Who is this player?
Steve Comer, starting pitcher, Texas Rangers
As the 1980 season began, Steve Comer was part of a crowded situation in the Texas Rangers' starting rotation. With six serviceable starters, the righthanded Comer was expected to fill the bill as the #3 starter due in large part to his 17 victories in 1979. He began the 1980 season poorly, losing three of his first four decisions, with an ERA hovering around 10.00. A sore shoulder sidelined him for much of the June and when he returned a month later, his performance didn't improve. His season ended in late July with a 2-4 record and 7.99 ERA.
A product of the University of Minnesota, Comer compiled a 30-9 record as a Golden Gopher yet was not drafted by any major league team. He was working in construction picking up scrap lumber when the Rangers signed him as a free agent in 1976. Armed with an devastating changeup, he won seven games and posted a 0.90 ERA in rookie ball and was promoted to Triple-A the following year. He made the Rangers staff out of Spring Training in 1978, and he began the season in the bullpen. Comer was very effective in that role and earned a look in the starting rotation.
In his first major league start, he pitched nine innings of shutout ball as the Rangers defeated the Orioles. In his fourth start, he returned to his home state of Minnesota and shutout the Twins. He finished the 1978 season 11-5 with a 2.30 ERA and had began the 1979 season as the Rangers #3 starter. He won 17 games that season, no other AL righthander won more. He also led all Ranger starting pitchers with a 3.58 ERA. Comer clashed with management as well during 1979, openly criticizing Rangers ownership in the media.
With his shoulder healed in 1981, Comer was moved to the bullpen by new manager Don Zimmer and excelled as a setup man and sometimes closer. The thought was that pitching in relief would cause less strain on Comer's shoulder. The move worked as he won eight games, saved six and crafted a 2.56 ERA. However, the inability to develop another pitch to compliment his great changeup would eventually lead to a disastrous 1982. He gave up 133 hits in just 97 innings and his ERA shot up nearly three whole runs to 5.10. At the end of the season, Comer was released by the Rangers.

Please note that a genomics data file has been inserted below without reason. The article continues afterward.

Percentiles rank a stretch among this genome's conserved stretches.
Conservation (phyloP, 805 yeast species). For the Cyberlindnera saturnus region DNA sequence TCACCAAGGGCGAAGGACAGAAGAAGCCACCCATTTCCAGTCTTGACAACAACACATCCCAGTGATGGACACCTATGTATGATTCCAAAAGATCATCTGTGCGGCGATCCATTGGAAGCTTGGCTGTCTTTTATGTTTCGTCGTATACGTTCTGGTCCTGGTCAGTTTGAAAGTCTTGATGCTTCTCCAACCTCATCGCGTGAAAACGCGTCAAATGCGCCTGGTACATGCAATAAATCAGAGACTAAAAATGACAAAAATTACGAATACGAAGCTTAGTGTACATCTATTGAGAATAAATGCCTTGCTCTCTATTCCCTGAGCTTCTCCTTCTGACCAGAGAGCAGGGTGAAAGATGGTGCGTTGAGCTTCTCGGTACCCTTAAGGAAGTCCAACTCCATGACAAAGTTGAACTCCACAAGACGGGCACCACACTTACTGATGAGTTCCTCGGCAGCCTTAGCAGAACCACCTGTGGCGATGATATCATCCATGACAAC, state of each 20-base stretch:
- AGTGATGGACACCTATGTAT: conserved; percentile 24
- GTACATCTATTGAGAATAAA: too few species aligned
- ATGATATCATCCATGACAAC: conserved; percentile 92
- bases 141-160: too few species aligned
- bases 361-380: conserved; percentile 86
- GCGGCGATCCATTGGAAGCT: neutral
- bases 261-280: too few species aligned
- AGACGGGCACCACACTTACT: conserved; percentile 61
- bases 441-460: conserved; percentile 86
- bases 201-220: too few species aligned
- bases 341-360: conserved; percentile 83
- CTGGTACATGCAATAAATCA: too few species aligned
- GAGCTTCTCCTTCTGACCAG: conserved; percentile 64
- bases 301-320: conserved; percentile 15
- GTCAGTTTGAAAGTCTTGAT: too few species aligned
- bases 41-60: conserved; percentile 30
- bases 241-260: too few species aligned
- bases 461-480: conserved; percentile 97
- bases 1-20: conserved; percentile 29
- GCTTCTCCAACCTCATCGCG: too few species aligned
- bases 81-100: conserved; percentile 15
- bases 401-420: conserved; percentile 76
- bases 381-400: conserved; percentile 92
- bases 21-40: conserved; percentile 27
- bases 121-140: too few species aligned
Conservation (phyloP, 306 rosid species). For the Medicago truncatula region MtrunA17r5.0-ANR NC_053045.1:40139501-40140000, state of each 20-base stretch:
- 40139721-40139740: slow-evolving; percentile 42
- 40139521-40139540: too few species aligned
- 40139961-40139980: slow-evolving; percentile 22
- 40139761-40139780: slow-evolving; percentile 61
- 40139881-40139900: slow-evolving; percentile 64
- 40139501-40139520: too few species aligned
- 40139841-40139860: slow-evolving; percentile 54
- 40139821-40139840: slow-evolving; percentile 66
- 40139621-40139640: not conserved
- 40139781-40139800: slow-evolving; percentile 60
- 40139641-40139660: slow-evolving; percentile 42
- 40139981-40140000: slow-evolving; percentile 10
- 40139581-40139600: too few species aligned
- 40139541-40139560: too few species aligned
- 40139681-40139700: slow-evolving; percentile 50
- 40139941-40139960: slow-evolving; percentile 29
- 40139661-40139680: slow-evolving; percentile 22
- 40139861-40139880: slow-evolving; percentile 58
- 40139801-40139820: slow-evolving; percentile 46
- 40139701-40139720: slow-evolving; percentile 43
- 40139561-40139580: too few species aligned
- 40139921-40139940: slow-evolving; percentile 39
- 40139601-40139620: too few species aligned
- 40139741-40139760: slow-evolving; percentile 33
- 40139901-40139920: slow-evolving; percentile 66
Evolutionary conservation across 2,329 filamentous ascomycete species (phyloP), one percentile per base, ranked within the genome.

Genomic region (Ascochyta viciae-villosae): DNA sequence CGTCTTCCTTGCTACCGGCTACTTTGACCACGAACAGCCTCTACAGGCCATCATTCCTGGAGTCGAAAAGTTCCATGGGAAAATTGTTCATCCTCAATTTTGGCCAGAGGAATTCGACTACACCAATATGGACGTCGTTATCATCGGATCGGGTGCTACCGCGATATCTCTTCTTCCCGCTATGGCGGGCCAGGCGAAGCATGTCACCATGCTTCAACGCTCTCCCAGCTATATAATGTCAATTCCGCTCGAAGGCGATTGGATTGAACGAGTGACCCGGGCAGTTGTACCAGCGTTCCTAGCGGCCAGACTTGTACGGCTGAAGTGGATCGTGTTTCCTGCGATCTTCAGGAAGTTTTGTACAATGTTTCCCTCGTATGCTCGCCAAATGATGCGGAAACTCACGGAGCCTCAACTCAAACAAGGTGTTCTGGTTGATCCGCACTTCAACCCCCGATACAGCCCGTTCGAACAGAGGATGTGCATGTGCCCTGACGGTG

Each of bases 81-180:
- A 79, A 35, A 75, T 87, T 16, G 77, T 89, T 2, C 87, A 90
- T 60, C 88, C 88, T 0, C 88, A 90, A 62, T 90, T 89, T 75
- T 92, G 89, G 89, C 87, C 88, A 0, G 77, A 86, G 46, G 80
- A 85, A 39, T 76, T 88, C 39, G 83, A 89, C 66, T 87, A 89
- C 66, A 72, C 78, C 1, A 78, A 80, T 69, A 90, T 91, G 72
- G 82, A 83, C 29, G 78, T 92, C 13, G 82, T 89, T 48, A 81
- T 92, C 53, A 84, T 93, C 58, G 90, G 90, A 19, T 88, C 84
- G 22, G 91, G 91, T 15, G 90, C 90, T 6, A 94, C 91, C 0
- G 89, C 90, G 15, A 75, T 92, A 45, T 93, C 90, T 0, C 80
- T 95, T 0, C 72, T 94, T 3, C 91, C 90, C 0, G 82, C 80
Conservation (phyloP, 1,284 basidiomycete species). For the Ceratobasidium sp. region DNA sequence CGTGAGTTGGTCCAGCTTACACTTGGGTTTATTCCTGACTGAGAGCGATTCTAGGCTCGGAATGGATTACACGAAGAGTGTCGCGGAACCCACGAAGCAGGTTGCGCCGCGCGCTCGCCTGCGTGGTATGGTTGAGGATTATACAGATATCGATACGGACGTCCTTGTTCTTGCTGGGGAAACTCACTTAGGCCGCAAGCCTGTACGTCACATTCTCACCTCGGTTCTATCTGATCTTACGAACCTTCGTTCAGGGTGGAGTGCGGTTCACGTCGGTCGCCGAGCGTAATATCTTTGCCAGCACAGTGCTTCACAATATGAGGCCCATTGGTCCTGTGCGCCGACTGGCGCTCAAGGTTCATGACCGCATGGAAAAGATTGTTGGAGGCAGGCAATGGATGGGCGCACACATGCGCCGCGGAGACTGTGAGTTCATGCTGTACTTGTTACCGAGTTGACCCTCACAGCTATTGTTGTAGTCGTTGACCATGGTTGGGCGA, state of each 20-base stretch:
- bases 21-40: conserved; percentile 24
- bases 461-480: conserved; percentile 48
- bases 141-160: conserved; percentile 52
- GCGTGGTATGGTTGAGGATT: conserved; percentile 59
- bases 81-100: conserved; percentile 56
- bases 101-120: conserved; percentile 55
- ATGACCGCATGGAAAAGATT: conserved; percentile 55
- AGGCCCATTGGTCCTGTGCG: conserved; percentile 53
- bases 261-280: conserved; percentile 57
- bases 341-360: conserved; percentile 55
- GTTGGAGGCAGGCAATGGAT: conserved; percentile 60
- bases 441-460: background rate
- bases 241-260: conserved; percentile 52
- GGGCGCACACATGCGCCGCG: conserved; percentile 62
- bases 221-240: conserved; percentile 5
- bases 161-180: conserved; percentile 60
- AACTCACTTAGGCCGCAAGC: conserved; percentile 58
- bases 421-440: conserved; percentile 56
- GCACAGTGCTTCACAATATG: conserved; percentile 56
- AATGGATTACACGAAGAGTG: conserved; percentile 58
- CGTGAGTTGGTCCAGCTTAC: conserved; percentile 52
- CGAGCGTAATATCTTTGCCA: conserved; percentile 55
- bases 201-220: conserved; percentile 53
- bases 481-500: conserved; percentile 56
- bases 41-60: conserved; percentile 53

In 1983, he was signed and released by the Yankees before Opening Day and then signed and released by the Mariners in June. In both cases, he did not appear with the major league club and he was unimpressive. He appeared in only three games with the 1983 Phillies, but was released yet again. He had one last season in the majors, 1984 when he appeared in 22 games with the Cleveland Indians, ending his seven-year major league career. Today, Comer is involved with MetroMark a Electroluminescent Lighting company. Their website is here. He was also known to play occasionally in the Minnesota Senior Men's Amateur Baseball league.
Why I love this card
The jacket that Comer is wearing underneath is jersey. I always felt like an idiot when my Mom would make me wear a jacket playing baseball so when we saw the players on cards do this, we followed suit. Granted we didn't look as cool as a major leaguer, but at least our jerseys were showing. Bonus points for Comer almost daring us not to look at the state of Texas patch on his sleeve. It originally began as a Texas bicentennial patch in 1976, but the Rangers carried it well into the 1980s.
I found this blurb about Comer on the net, cannot verify its accuracy, but thought it was funny:
In 1981, relief pitcher Steve Comer became Don Zimmer's closer, but had one very bad day. First, a practice ball ricocheted off a batting cage and into his mouth, busting a couple of teeth. That night, while waiting at a DFW Airport bar for a flight to the next road game, Comer ordered a drink with actual fire on top. He spilled the flaming concoction on his face, in turn torching his beard.